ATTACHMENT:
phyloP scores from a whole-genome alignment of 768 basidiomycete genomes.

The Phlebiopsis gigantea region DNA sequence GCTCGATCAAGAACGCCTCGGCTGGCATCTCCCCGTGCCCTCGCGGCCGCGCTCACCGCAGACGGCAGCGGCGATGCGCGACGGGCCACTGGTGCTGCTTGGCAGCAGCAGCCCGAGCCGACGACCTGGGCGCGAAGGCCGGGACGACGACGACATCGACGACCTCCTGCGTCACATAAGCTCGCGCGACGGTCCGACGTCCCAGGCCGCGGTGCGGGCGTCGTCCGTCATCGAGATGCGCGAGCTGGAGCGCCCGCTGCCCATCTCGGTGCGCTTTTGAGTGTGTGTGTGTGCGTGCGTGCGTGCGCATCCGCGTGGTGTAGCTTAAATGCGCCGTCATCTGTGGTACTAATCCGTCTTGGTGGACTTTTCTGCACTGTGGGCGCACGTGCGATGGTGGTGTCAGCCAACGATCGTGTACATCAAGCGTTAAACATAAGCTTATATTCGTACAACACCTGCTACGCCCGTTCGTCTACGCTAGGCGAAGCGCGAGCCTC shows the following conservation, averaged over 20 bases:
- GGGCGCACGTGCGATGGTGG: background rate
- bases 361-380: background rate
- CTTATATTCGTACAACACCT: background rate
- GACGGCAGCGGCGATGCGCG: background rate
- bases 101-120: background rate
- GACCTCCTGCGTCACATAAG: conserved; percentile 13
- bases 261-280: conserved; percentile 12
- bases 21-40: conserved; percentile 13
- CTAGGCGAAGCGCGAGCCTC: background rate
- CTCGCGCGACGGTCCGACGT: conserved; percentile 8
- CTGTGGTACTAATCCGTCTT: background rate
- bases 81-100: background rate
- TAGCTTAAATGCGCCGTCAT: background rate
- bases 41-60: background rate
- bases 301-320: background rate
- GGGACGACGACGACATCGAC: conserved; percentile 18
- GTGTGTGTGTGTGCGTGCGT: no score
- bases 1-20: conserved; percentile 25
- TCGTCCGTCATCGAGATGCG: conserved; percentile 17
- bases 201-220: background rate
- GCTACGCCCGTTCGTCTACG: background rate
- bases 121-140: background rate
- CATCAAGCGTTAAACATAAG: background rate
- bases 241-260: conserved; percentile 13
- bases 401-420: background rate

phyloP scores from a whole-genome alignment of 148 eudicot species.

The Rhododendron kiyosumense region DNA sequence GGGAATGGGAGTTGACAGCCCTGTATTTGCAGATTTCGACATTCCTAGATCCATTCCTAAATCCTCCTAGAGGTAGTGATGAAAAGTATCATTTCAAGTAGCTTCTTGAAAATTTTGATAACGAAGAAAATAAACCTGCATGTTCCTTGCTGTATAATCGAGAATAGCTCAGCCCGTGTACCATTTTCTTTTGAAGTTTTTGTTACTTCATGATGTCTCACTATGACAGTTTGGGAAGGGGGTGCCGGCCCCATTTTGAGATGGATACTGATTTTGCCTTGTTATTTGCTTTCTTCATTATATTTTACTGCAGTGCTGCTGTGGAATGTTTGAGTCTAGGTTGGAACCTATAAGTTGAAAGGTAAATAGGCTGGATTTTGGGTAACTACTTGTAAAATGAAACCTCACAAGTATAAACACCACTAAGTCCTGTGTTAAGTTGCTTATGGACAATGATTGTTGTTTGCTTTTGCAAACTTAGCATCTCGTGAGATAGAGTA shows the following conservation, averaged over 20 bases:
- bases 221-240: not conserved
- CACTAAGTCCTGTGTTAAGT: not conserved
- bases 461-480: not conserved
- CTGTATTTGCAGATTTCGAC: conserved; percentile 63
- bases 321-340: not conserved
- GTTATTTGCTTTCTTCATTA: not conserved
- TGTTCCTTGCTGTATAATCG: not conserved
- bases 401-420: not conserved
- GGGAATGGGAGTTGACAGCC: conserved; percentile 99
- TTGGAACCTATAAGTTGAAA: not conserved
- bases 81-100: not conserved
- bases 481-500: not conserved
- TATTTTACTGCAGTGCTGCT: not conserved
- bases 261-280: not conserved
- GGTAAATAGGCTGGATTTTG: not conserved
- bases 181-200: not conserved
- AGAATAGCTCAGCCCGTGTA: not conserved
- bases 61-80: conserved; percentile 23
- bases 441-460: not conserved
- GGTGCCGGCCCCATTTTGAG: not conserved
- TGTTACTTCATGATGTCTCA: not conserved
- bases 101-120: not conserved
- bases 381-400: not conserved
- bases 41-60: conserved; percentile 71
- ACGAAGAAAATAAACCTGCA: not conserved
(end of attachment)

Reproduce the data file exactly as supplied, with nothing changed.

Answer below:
phyloP scores from a whole-genome alignment of 768 basidiomycete genomes.

The Phlebiopsis gigantea region DNA sequence GCTCGATCAAGAACGCCTCGGCTGGCATCTCCCCGTGCCCTCGCGGCCGCGCTCACCGCAGACGGCAGCGGCGATGCGCGACGGGCCACTGGTGCTGCTTGGCAGCAGCAGCCCGAGCCGACGACCTGGGCGCGAAGGCCGGGACGACGACGACATCGACGACCTCCTGCGTCACATAAGCTCGCGCGACGGTCCGACGTCCCAGGCCGCGGTGCGGGCGTCGTCCGTCATCGAGATGCGCGAGCTGGAGCGCCCGCTGCCCATCTCGGTGCGCTTTTGAGTGTGTGTGTGTGCGTGCGTGCGTGCGCATCCGCGTGGTGTAGCTTAAATGCGCCGTCATCTGTGGTACTAATCCGTCTTGGTGGACTTTTCTGCACTGTGGGCGCACGTGCGATGGTGGTGTCAGCCAACGATCGTGTACATCAAGCGTTAAACATAAGCTTATATTCGTACAACACCTGCTACGCCCGTTCGTCTACGCTAGGCGAAGCGCGAGCCTC shows the following conservation, averaged over 20 bases:
- GGGCGCACGTGCGATGGTGG: background rate
- bases 361-380: background rate
- CTTATATTCGTACAACACCT: background rate
- GACGGCAGCGGCGATGCGCG: background rate
- bases 101-120: background rate
- GACCTCCTGCGTCACATAAG: conserved; percentile 13
- bases 261-280: conserved; percentile 12
- bases 21-40: conserved; percentile 13
- CTAGGCGAAGCGCGAGCCTC: background rate
- CTCGCGCGACGGTCCGACGT: conserved; percentile 8
- CTGTGGTACTAATCCGTCTT: background rate
- bases 81-100: background rate
- TAGCTTAAATGCGCCGTCAT: background rate
- bases 41-60: background rate
- bases 301-320: background rate
- GGGACGACGACGACATCGAC: conserved; percentile 18
- GTGTGTGTGTGTGCGTGCGT: no score
- bases 1-20: conserved; percentile 25
- TCGTCCGTCATCGAGATGCG: conserved; percentile 17
- bases 201-220: background rate
- GCTACGCCCGTTCGTCTACG: background rate
- bases 121-140: background rate
- CATCAAGCGTTAAACATAAG: background rate
- bases 241-260: conserved; percentile 13
- bases 401-420: background rate

phyloP scores from a whole-genome alignment of 148 eudicot species.

The Rhododendron kiyosumense region DNA sequence GGGAATGGGAGTTGACAGCCCTGTATTTGCAGATTTCGACATTCCTAGATCCATTCCTAAATCCTCCTAGAGGTAGTGATGAAAAGTATCATTTCAAGTAGCTTCTTGAAAATTTTGATAACGAAGAAAATAAACCTGCATGTTCCTTGCTGTATAATCGAGAATAGCTCAGCCCGTGTACCATTTTCTTTTGAAGTTTTTGTTACTTCATGATGTCTCACTATGACAGTTTGGGAAGGGGGTGCCGGCCCCATTTTGAGATGGATACTGATTTTGCCTTGTTATTTGCTTTCTTCATTATATTTTACTGCAGTGCTGCTGTGGAATGTTTGAGTCTAGGTTGGAACCTATAAGTTGAAAGGTAAATAGGCTGGATTTTGGGTAACTACTTGTAAAATGAAACCTCACAAGTATAAACACCACTAAGTCCTGTGTTAAGTTGCTTATGGACAATGATTGTTGTTTGCTTTTGCAAACTTAGCATCTCGTGAGATAGAGTA shows the following conservation, averaged over 20 bases:
- bases 221-240: not conserved
- CACTAAGTCCTGTGTTAAGT: not conserved
- bases 461-480: not conserved
- CTGTATTTGCAGATTTCGAC: conserved; percentile 63
- bases 321-340: not conserved
- GTTATTTGCTTTCTTCATTA: not conserved
- TGTTCCTTGCTGTATAATCG: not conserved
- bases 401-420: not conserved
- GGGAATGGGAGTTGACAGCC: conserved; percentile 99
- TTGGAACCTATAAGTTGAAA: not conserved
- bases 81-100: not conserved
- bases 481-500: not conserved
- TATTTTACTGCAGTGCTGCT: not conserved
- bases 261-280: not conserved
- GGTAAATAGGCTGGATTTTG: not conserved
- bases 181-200: not conserved
- AGAATAGCTCAGCCCGTGTA: not conserved
- bases 61-80: conserved; percentile 23
- bases 441-460: not conserved
- GGTGCCGGCCCCATTTTGAG: not conserved
- TGTTACTTCATGATGTCTCA: not conserved
- bases 101-120: not conserved
- bases 381-400: not conserved
- bases 41-60: conserved; percentile 71
- ACGAAGAAAATAAACCTGCA: not conserved